Wael Shawky who is based in Alexandria, Egypt, and Philadelphia, presents a film from his ambitious trilogy Cabaret Crusades, along with new and related drawings and sculpture. In this exhibition, as with much of his work, the artist explores the ambiguities between history and myth in a multimedia presentation in order to challenge the authority of history. Some of the themes he investigates are the history of the Arab peninsula (The Gulf Project), medieval hostilities between Christians and Muslims (Cabaret Crusades), and the recounting of poetic myths (Al Araba Al Madfuna).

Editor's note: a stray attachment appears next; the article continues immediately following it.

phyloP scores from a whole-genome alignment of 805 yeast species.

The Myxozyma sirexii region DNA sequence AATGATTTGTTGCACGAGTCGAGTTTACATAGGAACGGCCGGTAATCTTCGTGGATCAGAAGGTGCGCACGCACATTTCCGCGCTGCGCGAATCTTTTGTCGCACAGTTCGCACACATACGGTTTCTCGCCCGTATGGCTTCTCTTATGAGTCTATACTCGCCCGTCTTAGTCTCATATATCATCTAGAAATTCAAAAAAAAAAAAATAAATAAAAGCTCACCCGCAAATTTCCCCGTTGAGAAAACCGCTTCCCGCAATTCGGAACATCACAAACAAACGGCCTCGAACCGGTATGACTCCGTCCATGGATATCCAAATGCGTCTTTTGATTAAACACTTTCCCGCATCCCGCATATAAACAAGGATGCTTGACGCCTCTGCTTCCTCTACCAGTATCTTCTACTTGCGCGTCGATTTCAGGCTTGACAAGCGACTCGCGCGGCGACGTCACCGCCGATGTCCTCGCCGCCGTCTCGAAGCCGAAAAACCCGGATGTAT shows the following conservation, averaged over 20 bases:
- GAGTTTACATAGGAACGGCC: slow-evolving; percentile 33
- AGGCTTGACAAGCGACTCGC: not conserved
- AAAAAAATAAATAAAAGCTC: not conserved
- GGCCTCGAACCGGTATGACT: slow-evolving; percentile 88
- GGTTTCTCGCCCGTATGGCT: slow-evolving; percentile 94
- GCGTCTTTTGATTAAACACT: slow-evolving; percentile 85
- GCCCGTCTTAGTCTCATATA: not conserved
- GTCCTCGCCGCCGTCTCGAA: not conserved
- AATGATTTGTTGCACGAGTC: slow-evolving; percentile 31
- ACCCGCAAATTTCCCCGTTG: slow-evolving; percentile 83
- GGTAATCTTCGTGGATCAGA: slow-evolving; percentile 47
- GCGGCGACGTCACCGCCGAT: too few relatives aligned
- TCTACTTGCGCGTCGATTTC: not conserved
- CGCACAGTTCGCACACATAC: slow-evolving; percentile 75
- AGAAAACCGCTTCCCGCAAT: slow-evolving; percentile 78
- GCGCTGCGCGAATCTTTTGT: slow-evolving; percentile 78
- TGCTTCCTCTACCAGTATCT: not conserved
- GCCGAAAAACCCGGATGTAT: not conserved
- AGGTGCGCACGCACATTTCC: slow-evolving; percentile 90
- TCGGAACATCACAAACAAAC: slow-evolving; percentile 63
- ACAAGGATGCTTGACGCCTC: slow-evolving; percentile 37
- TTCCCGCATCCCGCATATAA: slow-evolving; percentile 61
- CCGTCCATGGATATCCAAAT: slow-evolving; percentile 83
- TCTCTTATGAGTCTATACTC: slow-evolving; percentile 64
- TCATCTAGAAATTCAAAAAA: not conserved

Shawky’s projects combine artistic imagination and purportedly accurate facts. This mix of truth and fiction raises questions about the role of history—and the biases held by those writing it—in forming longstanding national identities and geographies. For the Cabaret Crusades films, the scripts are based on the work of ancient Arab historians and geographers, such as Ibn al-Qalanisi, Ibn Jubayr, and Ibn al-Athir. However, the scripts are acted out by fanciful, childlike marionettes to foil the serious nature and horrors of the original narratives. Shawky’s themes of religious and geographical antagonism still have much relevance today, leading the work to resonate equally with the present and the past. FOCUS: Wael Shawky will be the artist’s first exhibition in the southwestern United States.